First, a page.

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Shift To BS 6 Norms Could Be A Blessing For Used Car Market

  • Apr 24, 2019
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The Indian auto industry is set to make a shift from current BS 4 emission norms to BS 6 emission norms from 1 April, 2020. Carmakers in India are preparing for the shift as you read this, and some luxury carmakers like BMW and Mercedes-Benz have already started to offer cars that adhere to BS 6 emission standards. With cars getting powertrains that are more nature-friendly, these are going to become more expensive as well.


Every time the prices of new cars have gone up, it has left an impact on the used car market as well. With the used car market now bigger than the new car market, we analyse whether this increase in new car prices can lure buyers towards the used car market. Also, are there any other factors in this shift that will positively impact used car sales in India? Let’s take a look.


There are a number of reasons why car prices go up. Some of the common reasons are increase in input costs and fluctuation in foreign exchange rates. While these do result in an increase in new car prices, it’s the change or upgrade in technology that happens once in a while that leaves a greater impact on market dynamics. The shift to BS 6 emission norms will be one such event that will change the market scenario completely.


In order to make cars ready for the BS 6 era, carmakers will have to upgrade their engines. For carmakers, updating existing engines to meet BS 6 emission norms won’t be tough since they’re already offering engines that meet Euro 6 emission norms overseas. In fact, in some of the cars, carmakers won’t even have to change the engines entirely, but just update the existing engines to improve the quality of exhaust. However, making those changes will involve some input cost and that is what will make cars more expensive.


To cite an example, Maruti Suzuki has now launched the Baleno petrol with a BS 6 engine, an upgraded version of the same engine that powered the Baleno previously. The updated model is up to Rs 19,000 more expensive than previously. This increase in price is likely to be in the same range for all petrol-powered small cars ranging from Rs 3 lakh to Rs 8-10 lakh. An increase in ex-showroom price by around Rs 20,000 means an increase of around 5 per cent cost for an entry-level car. Add to it the increase in cost of variables like insurance and road tax and the price increase becomes even more significant.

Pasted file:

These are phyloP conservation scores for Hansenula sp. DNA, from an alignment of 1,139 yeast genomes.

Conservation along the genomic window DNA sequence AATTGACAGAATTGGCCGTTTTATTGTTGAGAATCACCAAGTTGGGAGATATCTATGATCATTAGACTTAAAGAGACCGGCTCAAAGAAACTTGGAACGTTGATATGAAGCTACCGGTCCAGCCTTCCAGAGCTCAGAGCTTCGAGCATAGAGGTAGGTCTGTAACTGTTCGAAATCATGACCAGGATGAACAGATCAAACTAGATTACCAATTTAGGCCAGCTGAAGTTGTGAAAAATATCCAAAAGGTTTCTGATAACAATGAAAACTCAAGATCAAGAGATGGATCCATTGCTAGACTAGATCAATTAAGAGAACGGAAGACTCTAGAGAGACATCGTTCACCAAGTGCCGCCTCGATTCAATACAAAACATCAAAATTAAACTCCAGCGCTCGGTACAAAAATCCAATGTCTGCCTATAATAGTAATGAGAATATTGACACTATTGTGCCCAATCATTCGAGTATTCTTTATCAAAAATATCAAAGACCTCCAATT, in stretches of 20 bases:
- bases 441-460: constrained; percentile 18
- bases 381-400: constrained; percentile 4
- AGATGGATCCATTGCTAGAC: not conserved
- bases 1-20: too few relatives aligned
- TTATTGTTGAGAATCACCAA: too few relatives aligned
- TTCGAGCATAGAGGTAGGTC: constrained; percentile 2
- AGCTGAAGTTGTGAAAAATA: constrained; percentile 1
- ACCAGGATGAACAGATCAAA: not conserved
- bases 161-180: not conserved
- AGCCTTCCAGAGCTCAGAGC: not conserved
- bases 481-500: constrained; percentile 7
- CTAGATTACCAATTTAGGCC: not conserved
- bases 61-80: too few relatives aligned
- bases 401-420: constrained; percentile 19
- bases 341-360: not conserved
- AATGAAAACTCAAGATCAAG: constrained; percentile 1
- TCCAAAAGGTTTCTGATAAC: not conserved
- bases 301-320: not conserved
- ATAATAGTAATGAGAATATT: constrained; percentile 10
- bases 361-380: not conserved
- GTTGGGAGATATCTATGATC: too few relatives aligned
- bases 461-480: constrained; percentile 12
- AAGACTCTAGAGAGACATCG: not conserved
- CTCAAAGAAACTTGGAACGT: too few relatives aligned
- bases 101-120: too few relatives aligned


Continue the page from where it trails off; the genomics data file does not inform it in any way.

When buying a new car becomes more expensive, it’s obvious for buyers to start considering used cars. While increase in the price of new cars is one of the reasons why used cars start to appear more value for money, this increase in new car prices leads to an increase in the price of the same model in the used car market as well. So, for example, if the price of the new Maruti Suzuki Ciaz goes up by Rs 30,000, there is an opportunity there in the used car space to up the asking price.


With an event like the BS 6 shift, when the entire new car market will see a price increase, there will be this sentiment that will favour an increase in the cost of the used cars as well while still making used cars appear more value than new ones. And this is where this shift can prove to be a blessing for the used car market.


Until now, we have discussed how petrol cars will get dearer in the BS 6 era and how this will impact the used car market. But the increase in the price of petrol cars in the BS 6 era will be negligible compared to just how expensive diesel cars will get. In order to meet BS 6 emission norms, the diesel engines will have to be equipped with things like DPF (diesel particulate filter) and Selective Catalytic Reduction (SCR), and these updates to the engines will be expensive.


Since diesel engines will require a heavier modification to meet the more stringent norms, prices of these cars are expected to go up by over four to five times than those of the petrol cars. Maruti Suzuki, for example, said late last year that it is expecting its diesel cars to become more expensive than petrol ones by about Rs 2 lakh in the BS 6 era, that would mean an increase in prices of almost one lakh rupees.


Take the example of a car like the Maruti Suzuki Dzire, the most affordable diesel variant of which costs Rs 6.68 lakh (ex-showroom Delhi), making it almost Rs 1 lakh more expensive than its petrol counterpart. In the BS 6 era, where you can expect the Dzire petrol to start from just under Rs 6 lakh, the diesel version will be priced closer to Rs 8 lakh. With the Dzire diesel starting from around Rs 8 lakh and going over Rs 10.5 lakh, it’s only obvious that the demand and, therefore, the price of the diesel Dzire will shoot up in the used car market.


Move away from the mass-market space and talk about luxury cars, and since these cars are already expensive, an increment in the price of around Rs 50,000 to Rs 1 lakh doesn’t matter as much as it does for the less expensive cars.


So is it all going well for the used car market then?


To start with, the answer is a big yes. The move to switch to BS 6 emission norms appears to be a blessing in disguise for the auto industry, especially the used car industry which is already bigger in size than the new car segment. Apart from an increase in outright buying cost of new cars, BS 6 diesel cars are going to be more expensive to maintain than their BS 4 counterparts, making BS 4 used diesel cars an even more lucrative a deal.


But while the used car industry can thank policymakers for making us skip the BS 5 emission norms and going straight for the more-stringent BS 6 norms, they also have to keep in mind that we’re yet to implement scrappage policy, which will have an equally great impact on the used car industry.

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